Further, we believe in God who transcends time and space.  God is no more with me than God is with you (wherever that might be).  Online we offer prayers communally, and I don’t think that they are more or less effective than those offered under 4 walls of stained glass.  I do know that scripture does call us to not neglect meeting together, I feel strongly that the web allows us to do this in powerful ways.  Sure, all of my social media connections are not worshiping online with me.  But I have prayed with, had life giving conversations with and been blessed by the authenticity of those who are my community online.  Those who are worshiping together are gathering at a particular time, at a particular (web)address and worshiping to the same music and message at the same time.  I would much rather someone have the option to connect with a community online and become a deeper disciple than wander the wilderness of church shopping week after week without even so much as a greeting from the indigenous churchgoers.  I am not saying it have to be your cup of tea grape juice, but that doesn’t mean God cannot transform lives in powerful ways online.  If the Spirit can warm a heart after studying Luther’s introduction to Romans, the Son can be raised from the dead and the Creator can paint sunsets in fall, then isn’t there a possibility that we can encounter and be enfolded into the Holy Mystery as one body but in different rooms?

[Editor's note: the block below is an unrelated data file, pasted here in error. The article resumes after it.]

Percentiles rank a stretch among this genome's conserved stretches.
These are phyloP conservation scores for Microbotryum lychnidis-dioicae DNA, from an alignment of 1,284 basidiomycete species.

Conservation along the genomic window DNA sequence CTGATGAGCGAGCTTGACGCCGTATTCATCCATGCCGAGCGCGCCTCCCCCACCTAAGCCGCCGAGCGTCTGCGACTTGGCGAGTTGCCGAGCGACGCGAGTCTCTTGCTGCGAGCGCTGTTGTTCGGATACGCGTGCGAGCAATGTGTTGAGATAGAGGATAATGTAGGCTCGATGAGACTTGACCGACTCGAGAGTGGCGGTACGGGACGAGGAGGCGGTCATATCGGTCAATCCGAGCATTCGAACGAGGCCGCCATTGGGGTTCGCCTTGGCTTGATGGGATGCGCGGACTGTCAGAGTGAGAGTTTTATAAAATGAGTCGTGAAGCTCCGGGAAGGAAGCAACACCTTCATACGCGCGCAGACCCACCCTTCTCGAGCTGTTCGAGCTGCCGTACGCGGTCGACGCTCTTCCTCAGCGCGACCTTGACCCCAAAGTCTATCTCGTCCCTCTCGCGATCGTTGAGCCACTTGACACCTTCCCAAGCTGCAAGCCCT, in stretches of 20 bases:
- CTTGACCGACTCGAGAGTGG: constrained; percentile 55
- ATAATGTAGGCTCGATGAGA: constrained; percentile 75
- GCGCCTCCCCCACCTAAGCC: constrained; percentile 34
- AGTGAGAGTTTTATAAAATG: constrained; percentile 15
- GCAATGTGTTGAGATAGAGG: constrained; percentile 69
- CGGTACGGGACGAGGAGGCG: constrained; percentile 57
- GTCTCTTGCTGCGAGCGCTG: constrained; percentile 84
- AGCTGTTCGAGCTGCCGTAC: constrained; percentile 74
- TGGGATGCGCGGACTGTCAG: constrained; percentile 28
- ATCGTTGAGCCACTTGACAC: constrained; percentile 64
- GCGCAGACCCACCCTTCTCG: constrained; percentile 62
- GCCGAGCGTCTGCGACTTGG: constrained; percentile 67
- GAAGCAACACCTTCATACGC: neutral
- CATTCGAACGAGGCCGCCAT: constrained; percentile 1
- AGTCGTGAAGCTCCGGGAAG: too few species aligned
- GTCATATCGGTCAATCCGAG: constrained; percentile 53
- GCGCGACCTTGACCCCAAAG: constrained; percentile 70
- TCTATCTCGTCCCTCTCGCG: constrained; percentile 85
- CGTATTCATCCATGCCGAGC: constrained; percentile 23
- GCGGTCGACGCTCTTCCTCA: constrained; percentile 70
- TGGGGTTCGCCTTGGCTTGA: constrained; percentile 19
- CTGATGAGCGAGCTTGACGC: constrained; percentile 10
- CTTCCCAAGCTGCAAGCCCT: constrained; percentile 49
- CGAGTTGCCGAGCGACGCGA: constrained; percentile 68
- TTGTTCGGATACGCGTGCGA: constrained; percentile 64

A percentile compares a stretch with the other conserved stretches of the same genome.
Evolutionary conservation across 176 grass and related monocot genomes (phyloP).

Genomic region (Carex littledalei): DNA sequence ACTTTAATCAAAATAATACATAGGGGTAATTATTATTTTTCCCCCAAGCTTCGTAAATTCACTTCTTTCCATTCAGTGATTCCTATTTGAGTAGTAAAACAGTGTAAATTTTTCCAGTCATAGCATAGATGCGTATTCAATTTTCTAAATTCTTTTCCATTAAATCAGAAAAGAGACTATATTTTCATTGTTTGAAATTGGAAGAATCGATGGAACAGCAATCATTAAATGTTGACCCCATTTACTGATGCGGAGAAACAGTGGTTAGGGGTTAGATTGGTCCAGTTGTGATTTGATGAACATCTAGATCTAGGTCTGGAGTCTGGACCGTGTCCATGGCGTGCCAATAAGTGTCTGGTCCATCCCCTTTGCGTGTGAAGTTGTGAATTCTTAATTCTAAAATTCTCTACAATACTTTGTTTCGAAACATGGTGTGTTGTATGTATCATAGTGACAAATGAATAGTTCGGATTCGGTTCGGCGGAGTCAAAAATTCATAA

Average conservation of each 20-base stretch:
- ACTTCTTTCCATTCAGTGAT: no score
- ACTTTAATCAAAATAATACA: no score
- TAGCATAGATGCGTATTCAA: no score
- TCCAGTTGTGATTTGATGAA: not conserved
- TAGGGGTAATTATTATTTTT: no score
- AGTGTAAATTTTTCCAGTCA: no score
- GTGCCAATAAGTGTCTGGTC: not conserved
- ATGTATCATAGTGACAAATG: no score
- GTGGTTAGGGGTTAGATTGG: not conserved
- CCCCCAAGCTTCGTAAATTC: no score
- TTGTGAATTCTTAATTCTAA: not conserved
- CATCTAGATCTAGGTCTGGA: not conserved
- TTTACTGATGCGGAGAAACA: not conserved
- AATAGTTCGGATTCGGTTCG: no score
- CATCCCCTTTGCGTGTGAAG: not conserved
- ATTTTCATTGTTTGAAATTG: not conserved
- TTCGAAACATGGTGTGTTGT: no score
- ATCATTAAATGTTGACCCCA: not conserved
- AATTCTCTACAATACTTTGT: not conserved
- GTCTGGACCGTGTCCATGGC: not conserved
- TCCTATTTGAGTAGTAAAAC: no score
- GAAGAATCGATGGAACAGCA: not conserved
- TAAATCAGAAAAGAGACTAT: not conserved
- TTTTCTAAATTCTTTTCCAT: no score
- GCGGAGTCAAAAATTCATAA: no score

Like I said up top, I am still working though some of my understanding of this.  But to argue against an online community practicing communion because of authentic community just doesn’t cut it for me.  My intent is not to come across as another internet troll, but open this important conversation.  I would love to discuss this further over some coffee at a coffehouse or via Google Hangouts with a diverse panel to see how we may preserve the sacredness of communion while realizing there are powerful ways to do ministry that no one is doing, YET.  @CMBishop on the Twitter